Of course, being mischevious young sophomores without any intentions of paying attention to the class material at hand, we dug through our old notebooks until we discovered the list of equations we had turned in. We compared our solutions, discovered we were stuck on the same handful of equations, and started trying to come up with the missing links.

Before long, our search had led to results equalling a good portion of the numbers from 101 to 200. Having no limit on free classtime, we decided to one-up Mr. Benzing and try to discover equations for the numbers up to 200.

Here is what we came up with.

  1. 4 − √4 − 44
  2. 4 + 4 − 4 − √4
  3. 4 − √4 + 44
  4. 4 + 4 − √4 − √4
  5. 4 + √4 − 44
  6. 4 + 4 − 4 + √4
  7. 4 + 4 − 44
  8. 4 + 4 + 4 − 4
  9. 4 + 4 + 44
  10. 4 + 4 + 4 − √4
  11. 4.4 + 44
  12. 4 + 4 + √4 + √4
  13. 4 + √4 + 44
  14. 4 + 4 + 4 + √4
  15. (4 × 4) − 44
  16. (4 × 4) + 4 − 4
  17. (4 × 4) + 44
  18. (4 × 4) + 4 − √4
  19. 4! − 4 − 44
  20. 4! + 4 − 4 − 4
  21. 4! − 4 − 44
  22. (4 × 4) + 4 + √4
  23. 4! − √4 + 44
  24. (4 × 4) + 4 + 4
  25. 4! + √4 − 44
  26. 4! + √4 + √4 − √4
  27. 4! + 4 − 44
  28. 4! + 4 + 4 − 4
  29. 4! + 4 + 44
  30. 4! + √4 + √4 + √4
  31. 4! + √4 + √4.4
  32. 4! + 4.4 − √4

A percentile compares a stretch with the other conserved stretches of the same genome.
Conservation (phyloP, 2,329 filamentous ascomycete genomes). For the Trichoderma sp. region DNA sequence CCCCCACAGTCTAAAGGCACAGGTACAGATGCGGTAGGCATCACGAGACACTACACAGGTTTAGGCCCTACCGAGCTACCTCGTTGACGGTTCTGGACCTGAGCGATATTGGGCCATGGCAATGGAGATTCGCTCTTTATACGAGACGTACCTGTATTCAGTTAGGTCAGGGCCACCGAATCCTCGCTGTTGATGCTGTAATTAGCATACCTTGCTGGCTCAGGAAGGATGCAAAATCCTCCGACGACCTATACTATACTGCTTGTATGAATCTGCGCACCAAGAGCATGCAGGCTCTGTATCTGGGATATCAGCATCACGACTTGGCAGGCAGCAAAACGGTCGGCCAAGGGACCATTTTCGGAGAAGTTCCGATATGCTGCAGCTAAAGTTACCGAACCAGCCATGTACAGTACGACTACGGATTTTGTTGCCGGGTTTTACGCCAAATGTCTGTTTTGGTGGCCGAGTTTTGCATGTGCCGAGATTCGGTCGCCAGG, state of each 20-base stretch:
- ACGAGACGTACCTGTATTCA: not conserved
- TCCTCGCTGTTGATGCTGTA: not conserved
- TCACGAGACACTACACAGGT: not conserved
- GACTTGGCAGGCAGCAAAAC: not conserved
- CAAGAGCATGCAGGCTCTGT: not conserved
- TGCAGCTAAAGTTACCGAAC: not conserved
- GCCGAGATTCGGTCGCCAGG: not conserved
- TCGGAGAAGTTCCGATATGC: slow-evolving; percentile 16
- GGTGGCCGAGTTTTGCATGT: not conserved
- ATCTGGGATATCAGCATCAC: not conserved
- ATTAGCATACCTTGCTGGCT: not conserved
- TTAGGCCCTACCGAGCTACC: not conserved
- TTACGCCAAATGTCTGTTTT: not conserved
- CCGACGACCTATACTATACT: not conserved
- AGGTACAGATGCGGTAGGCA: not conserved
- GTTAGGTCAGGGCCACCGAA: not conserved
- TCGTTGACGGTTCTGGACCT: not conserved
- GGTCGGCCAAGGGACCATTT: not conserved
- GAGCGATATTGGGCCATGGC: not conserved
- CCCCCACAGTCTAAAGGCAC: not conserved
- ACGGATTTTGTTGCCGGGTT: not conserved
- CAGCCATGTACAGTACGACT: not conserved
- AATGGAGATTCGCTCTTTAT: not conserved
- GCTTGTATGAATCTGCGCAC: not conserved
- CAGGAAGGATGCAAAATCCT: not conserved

33. 4! + 4 + √4.4
  34. 44 − 4.4
  35. ((4! + 4)⁄.4)⁄√4
  36. 4√4 + 4! − 4
  37. 4! + (4! + √4)√4
  38. 4! + 4.4 + 4
  39. 44 − √4.4
  40. 44 − √4 − √4
  41. (4! + √4).4 − 4!
  42. 44 − 4 + √4
  43. 44 − 44
  44. 44 − 4 + 4
  45. 44 + 44
  46. 44 + 4 − √4
  47. 4! + 4! − 44
  48. 44 + √4 + √4
  49. 44 + √4.4
  50. 44 + 4 + √4
  51. (4!–√4).4 − 4
  52. 44 + 4 + 4
  53. 4! + 4! + √4.4
  54. 44 + 4.4
  55. 44⁄.4⁄√4
  56. 4! × √4 + 4 + 4
  57. (4! − √4).4 + √4
  58. 4! + 4! + 4.4
  59. 4!.444
  60. 44 + 4 × 4
  61. 4!.4 + 44
  62. 4!.4 + 4 − √4
  63. (4!–√4).4 − √4
  64. (4√4 × √4)4
  65. 4!.4 + √4.4
  66. 4 × 4 × 4 + √4
  67. (4! + √4).4 + √4
  68. 4! + 4! + 4! − 4
  69. (4! + √4).4 + 4
  70. 4! + 4! + 4! + √4
  71. (4.4 + 4!).4
  72. (4!√4)(4 + 4)
  73. 4! + 4! + 4! + √4
  74. (4! + 4 + √4).4
  75. (4.4)√4 − 4!
  76. 4 × 4! − 4√4
  77. (√4.4 + 4)√4
  78. 4!.4 + 4! − √4
  79. 44 × √4 − 4
  80. 44.4 − 4!
  81. 44√4 − .4
  82. 44 + 44
  83. 4! + (4! + √4).4
  84. 4 × 4! − 4 − √4
  85. 4 × 4! − √4.4
  86. 4 × 4! − √4 − √4
  87. (4! × 4 − √4 − .4)
  88. 4! + (4! + 4).4
  89. 4 × 4! − 44